Lots of female justices headed to the Supreme Court?

Justice Alito thinks so -- in a generation.

By Katharine Mieszkowski
Published February 9, 2007 9:44PM (EST)

Don't fret, Sandra Day O'Connor and Ruth Bader Ginsburg! More female justices are coming to the Supreme Court. Justice Samuel Alito, who replaced O'Connor, the first woman to serve on the court, is sure about this. It just may take a generation for them to get there.

Earlier this week, we noted Ginsburg's somewhat wistful declaration that it's a little lonely being the only woman on the court, with O'Connor gone. And O'Connor has frequently said that she is sorry that she wasn't replaced by a woman.

Now, the guy who replaced O'Connor, Justice Alito, is weighing in on the matter. Speaking to an introductory politics class at the University of Virginia on Wednesday, Alito said the court will eventually have at least as many female justices as it does male, according to the Associated Press.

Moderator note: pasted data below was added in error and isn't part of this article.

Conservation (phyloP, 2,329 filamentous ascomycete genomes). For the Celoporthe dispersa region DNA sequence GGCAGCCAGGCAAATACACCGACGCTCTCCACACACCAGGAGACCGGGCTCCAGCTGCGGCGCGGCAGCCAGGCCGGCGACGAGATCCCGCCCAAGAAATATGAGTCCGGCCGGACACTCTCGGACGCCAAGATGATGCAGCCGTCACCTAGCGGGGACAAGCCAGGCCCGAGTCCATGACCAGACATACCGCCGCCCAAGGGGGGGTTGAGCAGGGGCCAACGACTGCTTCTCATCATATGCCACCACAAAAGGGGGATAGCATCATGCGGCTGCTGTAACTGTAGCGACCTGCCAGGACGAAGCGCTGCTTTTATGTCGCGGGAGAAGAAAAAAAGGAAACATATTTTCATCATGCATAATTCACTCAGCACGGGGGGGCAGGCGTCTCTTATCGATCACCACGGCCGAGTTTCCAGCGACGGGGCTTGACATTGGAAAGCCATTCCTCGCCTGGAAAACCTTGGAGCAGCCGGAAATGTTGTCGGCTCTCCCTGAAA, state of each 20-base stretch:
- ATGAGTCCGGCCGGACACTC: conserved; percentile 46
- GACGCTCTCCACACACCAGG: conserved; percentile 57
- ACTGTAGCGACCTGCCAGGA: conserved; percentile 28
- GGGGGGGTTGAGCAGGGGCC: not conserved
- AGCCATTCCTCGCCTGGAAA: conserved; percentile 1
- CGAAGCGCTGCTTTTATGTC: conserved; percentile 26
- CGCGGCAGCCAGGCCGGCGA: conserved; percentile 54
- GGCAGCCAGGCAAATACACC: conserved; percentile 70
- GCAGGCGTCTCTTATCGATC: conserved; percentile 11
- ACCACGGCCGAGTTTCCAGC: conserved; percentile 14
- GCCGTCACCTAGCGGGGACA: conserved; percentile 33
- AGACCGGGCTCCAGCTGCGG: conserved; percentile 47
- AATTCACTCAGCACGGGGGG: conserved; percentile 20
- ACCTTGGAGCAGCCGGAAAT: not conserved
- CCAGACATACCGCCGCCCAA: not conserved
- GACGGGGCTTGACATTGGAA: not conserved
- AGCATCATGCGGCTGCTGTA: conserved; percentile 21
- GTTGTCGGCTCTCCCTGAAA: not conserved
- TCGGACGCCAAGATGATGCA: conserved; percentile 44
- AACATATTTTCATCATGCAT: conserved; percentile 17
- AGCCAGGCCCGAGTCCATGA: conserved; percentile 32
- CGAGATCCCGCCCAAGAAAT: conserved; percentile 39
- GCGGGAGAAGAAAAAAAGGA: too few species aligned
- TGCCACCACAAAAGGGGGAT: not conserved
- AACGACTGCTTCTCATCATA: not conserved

Basically, Alito sees the problem as purely a pipeline issue. In the past, there haven't been enough female lawyers and judges coming up through the ranks to make it to the court. Now, Alito predicts, since most law schools have classes made up of 50 women, within a generation they'll be lots of women justices. "You don't get there when you're young," Alito said. "There's a considerable amount of lag time."

But there still isn't yet total gender parity among the students at the nation's top law schools, which produce a disproportionate number of future Supreme Court justices. For instance, 46 percent of the students at Yale Law School, which Alito himself attended, are women. Harvard Law School's current first-year class is 47 percent female. A whole generation seems like a long time to wait for a Supreme Court in which it will no longer be worth remarking on the gender of the justices. Yet, by Alito's own logic, it could take even longer than that.

Katharine Mieszkowski

Katharine Mieszkowski is a senior writer for Salon.

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